However, while Rogers’ exegesis takes precise care of our grammar, I believe the reading is “forced” and ends up spoiling the text. First, it assumes a particular sense of the word “dead” not actually in evidence (neither in Numbers 19 nor in Paul’s formulation of the resurrection). Second, the alternate interpretation of v. 19 lends feeble support for Paul’s argument, making it an unlikely candidate among Paul’s various possible meanings. And third, the most “natural” reading in the English (ie a consensus reached by scholars in a number of translations), unambiguous in both the NRSV and the ESV, is consistent with both Paul’s argument and what we know of the Corinthians, and thus, such an imaginative reading, while interesting, is unnecessary.

Who is the “dead”?

In order to fully understand Paul’s sense of the word “dead”, we must first understand the argument he intends to make about it. It is quite simple: There is literal afterlife, and those who have fallen asleep in Christ will be raised again to be a part of it. The interesting thing about this metaphor is how it expresses the transient nature of death in Paul’s eschatology. Death and sleep are conflated in Paul’s thought. The “dead” have not died in the usual sense; they have merely gone to sleep for a time. (Paul also uses this construction in 1 Thessalonians 4, where he addresses similar questions about the resurrection. I wish I had more time to discuss Thessalonians here, because I feel it should play an integral part in our understanding Paul’s eschatology more generally, as well as this passage in particular.)

Thus, when Paul speaks of the “dead” he is not merely speaking of a corpse; he is speaking of those who are only humanly dead, but who shall be raised, in bodily form, to face judgment on some later day. However, there is no internal evidence that the baptism described in Numbers 19 was performed because the corpse was believed to be somehow only “sleeping” in Paul’s sense of the word. This is problematic to Rogers’ exegesis for one of two reasons. It either requires imposing new meaning into the text of Numbers 19* or it utterly fails to understand the argument being made in 1 Corinthians 15. This brings me to my next concern.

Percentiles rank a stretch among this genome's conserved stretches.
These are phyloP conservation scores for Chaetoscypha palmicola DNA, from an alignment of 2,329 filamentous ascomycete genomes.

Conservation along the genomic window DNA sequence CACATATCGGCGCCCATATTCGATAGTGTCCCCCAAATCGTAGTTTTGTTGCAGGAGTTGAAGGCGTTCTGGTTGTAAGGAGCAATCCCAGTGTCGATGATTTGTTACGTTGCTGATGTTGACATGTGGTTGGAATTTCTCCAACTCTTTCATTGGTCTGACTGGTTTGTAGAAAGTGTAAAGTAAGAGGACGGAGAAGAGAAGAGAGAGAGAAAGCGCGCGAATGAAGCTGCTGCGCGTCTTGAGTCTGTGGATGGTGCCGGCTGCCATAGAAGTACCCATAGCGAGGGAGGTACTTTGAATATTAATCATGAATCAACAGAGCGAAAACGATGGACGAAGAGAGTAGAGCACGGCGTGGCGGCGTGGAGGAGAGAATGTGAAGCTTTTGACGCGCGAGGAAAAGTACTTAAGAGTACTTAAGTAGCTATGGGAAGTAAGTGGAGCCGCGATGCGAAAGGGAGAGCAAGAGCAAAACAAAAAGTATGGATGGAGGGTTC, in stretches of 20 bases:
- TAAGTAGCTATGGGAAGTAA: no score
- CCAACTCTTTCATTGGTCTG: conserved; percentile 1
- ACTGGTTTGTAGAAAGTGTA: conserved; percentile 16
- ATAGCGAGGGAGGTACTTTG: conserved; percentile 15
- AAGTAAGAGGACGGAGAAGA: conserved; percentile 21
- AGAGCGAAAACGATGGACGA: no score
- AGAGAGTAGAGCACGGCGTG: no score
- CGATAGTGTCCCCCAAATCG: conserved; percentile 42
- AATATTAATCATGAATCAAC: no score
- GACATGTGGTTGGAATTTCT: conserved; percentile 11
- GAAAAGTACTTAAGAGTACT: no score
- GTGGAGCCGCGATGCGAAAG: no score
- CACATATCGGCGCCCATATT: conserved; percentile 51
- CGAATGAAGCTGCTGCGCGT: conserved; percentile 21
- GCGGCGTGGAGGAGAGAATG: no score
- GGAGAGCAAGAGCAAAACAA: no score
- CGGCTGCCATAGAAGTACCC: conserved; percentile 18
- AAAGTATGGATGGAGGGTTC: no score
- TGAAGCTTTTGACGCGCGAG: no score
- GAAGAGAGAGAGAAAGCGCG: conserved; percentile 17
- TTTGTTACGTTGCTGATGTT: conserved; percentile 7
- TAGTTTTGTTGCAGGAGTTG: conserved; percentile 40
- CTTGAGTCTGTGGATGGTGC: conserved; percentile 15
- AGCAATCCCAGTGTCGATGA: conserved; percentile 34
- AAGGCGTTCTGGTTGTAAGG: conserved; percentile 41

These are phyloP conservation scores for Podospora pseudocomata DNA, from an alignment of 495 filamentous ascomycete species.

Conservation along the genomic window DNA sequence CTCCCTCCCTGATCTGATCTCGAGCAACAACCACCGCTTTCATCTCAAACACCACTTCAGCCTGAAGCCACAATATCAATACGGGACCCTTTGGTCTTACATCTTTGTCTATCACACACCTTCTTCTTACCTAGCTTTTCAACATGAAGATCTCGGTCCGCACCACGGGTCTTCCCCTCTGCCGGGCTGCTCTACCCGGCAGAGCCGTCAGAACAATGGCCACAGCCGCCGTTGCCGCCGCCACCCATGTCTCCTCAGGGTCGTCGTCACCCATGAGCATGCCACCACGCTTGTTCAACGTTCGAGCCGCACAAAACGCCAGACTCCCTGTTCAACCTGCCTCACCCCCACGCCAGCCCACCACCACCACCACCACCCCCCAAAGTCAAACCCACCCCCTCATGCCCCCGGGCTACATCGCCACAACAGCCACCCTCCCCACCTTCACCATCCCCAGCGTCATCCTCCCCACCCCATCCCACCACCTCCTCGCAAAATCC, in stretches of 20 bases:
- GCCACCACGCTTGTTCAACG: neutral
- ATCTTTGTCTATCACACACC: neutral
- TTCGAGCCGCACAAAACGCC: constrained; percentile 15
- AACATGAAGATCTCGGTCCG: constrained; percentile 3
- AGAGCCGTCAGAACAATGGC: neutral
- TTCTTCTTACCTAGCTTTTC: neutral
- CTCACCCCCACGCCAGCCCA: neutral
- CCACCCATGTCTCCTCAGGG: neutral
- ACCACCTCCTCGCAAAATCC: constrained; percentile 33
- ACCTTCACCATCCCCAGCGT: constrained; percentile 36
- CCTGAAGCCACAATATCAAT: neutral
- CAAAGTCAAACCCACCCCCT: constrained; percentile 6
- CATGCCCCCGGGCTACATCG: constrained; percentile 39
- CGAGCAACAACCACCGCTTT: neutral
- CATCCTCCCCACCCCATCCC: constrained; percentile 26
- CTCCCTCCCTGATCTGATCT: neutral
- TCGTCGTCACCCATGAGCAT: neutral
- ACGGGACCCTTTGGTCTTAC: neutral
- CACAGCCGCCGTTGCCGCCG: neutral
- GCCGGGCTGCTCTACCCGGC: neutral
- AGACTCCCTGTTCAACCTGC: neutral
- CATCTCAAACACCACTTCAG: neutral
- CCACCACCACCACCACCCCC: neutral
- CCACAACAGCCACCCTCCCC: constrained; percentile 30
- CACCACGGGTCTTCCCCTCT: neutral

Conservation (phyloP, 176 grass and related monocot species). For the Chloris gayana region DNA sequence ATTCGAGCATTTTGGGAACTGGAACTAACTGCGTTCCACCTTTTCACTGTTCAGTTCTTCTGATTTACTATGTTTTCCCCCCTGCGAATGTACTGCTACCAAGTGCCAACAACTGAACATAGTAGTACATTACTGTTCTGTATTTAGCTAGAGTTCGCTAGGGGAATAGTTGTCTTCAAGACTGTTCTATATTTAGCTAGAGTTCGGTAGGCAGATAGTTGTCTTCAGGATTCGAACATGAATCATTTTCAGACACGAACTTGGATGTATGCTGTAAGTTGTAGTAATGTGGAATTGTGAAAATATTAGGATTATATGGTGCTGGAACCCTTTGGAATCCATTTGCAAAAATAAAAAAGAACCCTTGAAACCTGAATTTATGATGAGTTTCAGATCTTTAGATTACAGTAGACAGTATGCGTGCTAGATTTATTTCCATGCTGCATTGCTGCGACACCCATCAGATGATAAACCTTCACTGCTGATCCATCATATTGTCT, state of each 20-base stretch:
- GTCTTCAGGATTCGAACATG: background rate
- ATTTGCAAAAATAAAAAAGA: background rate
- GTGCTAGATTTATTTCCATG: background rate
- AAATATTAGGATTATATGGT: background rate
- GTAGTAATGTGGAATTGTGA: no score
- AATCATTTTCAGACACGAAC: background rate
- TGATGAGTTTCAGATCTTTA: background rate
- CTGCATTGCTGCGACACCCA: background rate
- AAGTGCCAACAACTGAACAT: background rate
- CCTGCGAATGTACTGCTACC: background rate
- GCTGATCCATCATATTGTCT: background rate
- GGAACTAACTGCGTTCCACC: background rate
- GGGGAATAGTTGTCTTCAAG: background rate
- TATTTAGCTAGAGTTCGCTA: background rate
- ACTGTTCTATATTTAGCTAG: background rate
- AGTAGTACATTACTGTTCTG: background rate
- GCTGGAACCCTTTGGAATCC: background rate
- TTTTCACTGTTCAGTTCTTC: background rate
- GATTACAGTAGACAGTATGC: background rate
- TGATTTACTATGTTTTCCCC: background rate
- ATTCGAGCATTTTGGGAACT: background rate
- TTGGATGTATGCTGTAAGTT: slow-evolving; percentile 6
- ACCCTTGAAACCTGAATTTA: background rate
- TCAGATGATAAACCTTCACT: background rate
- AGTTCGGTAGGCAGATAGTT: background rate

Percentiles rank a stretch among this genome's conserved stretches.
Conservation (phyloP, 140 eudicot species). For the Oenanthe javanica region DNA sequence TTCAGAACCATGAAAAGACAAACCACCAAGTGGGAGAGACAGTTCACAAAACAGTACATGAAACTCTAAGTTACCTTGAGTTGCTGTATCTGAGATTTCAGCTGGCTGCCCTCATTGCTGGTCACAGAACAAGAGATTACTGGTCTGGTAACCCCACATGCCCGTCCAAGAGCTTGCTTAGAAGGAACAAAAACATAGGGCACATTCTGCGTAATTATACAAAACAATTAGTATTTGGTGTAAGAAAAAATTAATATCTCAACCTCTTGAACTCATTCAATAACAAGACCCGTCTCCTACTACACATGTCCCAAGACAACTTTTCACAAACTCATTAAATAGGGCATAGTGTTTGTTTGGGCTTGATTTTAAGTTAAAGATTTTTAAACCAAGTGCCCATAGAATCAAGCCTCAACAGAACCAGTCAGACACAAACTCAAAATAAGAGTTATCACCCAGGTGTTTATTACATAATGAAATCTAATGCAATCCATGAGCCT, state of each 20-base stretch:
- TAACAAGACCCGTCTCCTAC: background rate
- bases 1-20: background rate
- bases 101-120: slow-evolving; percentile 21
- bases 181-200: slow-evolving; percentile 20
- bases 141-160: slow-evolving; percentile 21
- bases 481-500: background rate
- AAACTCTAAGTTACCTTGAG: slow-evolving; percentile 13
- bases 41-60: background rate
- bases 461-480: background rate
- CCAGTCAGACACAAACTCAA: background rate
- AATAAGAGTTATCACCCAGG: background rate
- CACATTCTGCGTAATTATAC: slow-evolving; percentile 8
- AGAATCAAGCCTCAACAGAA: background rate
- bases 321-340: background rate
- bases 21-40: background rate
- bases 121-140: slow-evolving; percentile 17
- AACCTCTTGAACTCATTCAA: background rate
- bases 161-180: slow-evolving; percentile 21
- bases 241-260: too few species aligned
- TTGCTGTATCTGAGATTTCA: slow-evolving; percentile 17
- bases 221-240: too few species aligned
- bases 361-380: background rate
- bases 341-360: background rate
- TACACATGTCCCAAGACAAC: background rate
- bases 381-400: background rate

While Rogers’ exegesis may make sense of v.30 in isolation from the text, it is irrelevant to Paul’s argument – that there is literal afterlife, and those who have fallen asleep in Christ will be raised again to be a part of it. Simply put, the fact that some Jews perform a ritual washing after coming into contact with a corpse doesn’t help answer the Corinthians’ question (again, unless we assume a particular sense of the word “dead” not in evidence).

On the other hand, the “natural” reading, the reading which a consensus of translators has settled on, actually supports the argument quite well. The point of v.30 is this. Why would anyone receive baptism on behalf of someone who has passed away if one believed there was no resurrection – that death was the end of the road? They wouldn’t, obviously. Paul uses the rhetorical question to show the Corinthians that deep down inside they believe in the resurrection, either because they have held out hope for the dead themselves, or, to account for the “third person problem”, because belief in life after death, evident in the practice of baptism for the dead, is a common, sensible thing in their culture. This reading fully accounts for the grammatical questions posed by Rogers and makes a good deal more sense within the context.

In conclusion

While I find Rogers’ exegesis interesting, and in some ways more attentive than my own, it ultimately proves to be insensitive to the context out of which v.30 arises. On the other hand, it has been tremendously helpful in forcing me to rethink through the passage, and I would like to take this opportunity to amend my previous reading of the passage. In so doing, I hope to indirectly answer Stephen’s question concerning Christocentric universalism.

In the past, I have argued that 1 Corinthians 15 provides good evidence that at one point the Corinthian church practiced vicarious baptism on behalf of the dead. And further, that the lesson we should take from the passage is how Paul “exhorts them and even commends the Corinthians for their earnestness, while pleading with them over those doctrines essential to their shared life and election as a community”. However, I no longer believe that is necessarily the best reading.

It is quite possible that Paul is referring to baptismal rites the Corinthians’ practiced before being finally baptized into Christ, rites presumably still practiced in the pagan culture. Although this changes the shape of the argument slightly, it finds accord in the context and fully accounts for the “third person” problem posed by Rogers. The rhetorical question in v.30, then, is not an artful reductio. Instead it asks the Corinthians, “Every one of you tacitly believed in the resurrection I am teaching, when you practiced vicarious baptism, so why would stop believing in it now?” It also has the added benefit of consonance with his advice concerning food sacrificed to idols. One needn’t fully abandon one’s cultural narrative in order to follow Christ. One must simply teach his narrative to be submissive to the Truth of the Gospel.